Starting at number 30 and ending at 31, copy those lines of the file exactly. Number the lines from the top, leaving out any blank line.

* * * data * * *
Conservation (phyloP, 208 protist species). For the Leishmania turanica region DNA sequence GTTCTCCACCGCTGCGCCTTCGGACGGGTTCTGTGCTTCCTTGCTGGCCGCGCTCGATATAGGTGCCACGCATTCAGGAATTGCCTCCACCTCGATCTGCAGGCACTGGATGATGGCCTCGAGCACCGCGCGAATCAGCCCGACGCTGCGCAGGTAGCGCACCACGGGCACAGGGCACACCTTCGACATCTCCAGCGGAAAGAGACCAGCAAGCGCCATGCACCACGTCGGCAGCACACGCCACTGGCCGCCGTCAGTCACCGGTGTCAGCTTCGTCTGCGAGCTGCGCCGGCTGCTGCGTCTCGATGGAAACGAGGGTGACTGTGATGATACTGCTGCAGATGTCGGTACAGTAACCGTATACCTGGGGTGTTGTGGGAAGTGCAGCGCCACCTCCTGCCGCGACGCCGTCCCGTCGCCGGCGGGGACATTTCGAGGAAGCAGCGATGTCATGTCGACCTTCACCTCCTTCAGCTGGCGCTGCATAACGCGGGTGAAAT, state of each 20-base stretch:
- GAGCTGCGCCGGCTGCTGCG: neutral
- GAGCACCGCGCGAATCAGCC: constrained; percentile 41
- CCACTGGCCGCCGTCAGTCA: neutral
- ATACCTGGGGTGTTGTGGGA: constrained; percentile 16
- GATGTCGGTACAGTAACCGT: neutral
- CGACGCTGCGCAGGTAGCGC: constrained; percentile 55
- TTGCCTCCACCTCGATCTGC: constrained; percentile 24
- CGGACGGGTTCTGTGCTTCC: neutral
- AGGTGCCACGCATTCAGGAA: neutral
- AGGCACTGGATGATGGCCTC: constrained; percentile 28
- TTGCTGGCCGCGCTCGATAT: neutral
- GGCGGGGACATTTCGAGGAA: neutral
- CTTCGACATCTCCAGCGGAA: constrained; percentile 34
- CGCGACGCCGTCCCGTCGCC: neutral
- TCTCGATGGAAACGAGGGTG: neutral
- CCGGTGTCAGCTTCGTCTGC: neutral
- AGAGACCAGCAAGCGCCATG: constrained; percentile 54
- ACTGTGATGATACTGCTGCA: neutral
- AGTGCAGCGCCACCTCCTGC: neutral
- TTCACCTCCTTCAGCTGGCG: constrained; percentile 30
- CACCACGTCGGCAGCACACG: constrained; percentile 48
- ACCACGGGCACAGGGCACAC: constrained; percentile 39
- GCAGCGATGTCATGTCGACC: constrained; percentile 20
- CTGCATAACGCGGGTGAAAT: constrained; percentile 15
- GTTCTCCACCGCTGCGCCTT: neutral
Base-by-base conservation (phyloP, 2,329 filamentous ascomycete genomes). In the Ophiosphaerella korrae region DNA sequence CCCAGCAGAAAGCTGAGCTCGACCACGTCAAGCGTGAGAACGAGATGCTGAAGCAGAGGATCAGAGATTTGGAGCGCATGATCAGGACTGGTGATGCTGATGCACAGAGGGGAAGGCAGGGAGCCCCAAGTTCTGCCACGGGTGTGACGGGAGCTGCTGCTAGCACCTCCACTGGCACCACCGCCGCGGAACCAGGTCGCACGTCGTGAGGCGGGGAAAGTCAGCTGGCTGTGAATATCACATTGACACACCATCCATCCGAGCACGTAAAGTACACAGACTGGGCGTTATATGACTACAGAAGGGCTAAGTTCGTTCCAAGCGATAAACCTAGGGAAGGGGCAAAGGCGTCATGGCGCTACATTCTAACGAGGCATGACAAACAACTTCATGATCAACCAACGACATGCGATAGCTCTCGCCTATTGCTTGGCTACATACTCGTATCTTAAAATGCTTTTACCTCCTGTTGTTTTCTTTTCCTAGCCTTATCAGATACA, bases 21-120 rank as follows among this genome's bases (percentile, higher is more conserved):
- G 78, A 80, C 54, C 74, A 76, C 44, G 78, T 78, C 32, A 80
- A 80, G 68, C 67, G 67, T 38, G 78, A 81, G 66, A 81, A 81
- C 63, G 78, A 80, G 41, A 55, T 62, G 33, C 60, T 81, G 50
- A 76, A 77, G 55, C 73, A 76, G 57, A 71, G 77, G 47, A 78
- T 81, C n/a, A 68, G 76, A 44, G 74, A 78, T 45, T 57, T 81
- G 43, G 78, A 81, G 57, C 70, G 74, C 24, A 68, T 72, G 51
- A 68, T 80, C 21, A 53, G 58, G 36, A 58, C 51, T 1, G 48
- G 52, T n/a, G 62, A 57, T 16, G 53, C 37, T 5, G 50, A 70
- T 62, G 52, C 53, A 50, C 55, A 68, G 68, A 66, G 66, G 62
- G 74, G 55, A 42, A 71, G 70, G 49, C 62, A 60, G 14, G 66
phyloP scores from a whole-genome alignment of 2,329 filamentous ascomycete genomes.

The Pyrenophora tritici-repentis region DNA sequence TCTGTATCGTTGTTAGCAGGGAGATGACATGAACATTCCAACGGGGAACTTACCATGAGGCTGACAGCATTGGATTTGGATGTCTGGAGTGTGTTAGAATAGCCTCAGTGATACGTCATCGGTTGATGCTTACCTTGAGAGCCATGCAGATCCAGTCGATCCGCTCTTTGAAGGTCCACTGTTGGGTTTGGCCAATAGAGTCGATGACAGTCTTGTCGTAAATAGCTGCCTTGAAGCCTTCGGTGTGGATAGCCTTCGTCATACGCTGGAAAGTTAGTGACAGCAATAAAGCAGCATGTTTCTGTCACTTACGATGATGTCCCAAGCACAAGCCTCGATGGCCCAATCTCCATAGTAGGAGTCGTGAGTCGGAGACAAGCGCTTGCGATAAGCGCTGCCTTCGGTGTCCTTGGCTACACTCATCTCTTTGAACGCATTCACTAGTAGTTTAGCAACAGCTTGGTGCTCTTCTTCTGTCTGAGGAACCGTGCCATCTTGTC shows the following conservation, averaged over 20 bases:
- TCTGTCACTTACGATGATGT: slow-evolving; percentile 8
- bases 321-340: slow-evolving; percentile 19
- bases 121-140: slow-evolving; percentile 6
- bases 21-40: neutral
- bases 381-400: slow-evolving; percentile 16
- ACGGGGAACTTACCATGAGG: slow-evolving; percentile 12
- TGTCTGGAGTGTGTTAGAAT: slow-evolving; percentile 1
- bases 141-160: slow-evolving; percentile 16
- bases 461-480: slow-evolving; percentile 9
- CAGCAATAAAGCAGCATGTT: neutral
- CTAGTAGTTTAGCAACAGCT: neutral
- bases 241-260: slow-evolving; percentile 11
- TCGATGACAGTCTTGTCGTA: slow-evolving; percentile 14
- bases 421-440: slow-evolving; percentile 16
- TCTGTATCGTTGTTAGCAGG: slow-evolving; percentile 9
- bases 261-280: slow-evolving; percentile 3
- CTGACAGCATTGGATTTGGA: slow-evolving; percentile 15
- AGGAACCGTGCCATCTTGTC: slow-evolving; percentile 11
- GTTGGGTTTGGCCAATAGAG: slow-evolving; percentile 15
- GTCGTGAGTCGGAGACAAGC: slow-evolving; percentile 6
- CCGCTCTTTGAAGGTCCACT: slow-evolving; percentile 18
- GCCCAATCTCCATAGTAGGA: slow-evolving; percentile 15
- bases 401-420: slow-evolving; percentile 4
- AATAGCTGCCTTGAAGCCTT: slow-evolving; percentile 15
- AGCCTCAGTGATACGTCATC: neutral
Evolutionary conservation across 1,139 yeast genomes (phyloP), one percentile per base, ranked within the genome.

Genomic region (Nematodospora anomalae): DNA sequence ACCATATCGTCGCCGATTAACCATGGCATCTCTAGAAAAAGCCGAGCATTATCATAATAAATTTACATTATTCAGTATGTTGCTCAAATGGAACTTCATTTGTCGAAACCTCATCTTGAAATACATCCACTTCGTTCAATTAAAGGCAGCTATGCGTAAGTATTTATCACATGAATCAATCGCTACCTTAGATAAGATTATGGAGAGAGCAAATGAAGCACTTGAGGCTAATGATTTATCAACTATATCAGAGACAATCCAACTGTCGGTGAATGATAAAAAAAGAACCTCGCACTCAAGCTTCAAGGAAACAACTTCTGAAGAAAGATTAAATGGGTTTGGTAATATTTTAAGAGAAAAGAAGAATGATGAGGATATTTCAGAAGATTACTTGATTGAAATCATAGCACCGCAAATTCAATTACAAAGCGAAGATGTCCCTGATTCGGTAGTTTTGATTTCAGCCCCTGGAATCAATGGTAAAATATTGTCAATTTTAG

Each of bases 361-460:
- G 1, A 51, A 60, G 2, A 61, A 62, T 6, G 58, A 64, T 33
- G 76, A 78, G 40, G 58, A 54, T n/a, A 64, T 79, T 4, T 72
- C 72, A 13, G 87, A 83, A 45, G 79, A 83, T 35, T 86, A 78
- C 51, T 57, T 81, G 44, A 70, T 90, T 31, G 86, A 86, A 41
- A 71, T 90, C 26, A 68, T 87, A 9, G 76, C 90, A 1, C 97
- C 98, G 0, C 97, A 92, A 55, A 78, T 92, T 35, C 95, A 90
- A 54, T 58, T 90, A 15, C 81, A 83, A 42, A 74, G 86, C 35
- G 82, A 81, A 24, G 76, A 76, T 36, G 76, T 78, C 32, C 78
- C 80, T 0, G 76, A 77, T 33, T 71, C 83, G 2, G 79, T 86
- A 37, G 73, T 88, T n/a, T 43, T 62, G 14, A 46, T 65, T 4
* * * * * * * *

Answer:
- C 63, G 78, A 80, G 41, A 55, T 62, G 33, C 60, T 81, G 50
- A 76, A 77, G 55, C 73, A 76, G 57, A 71, G 77, G 47, A 78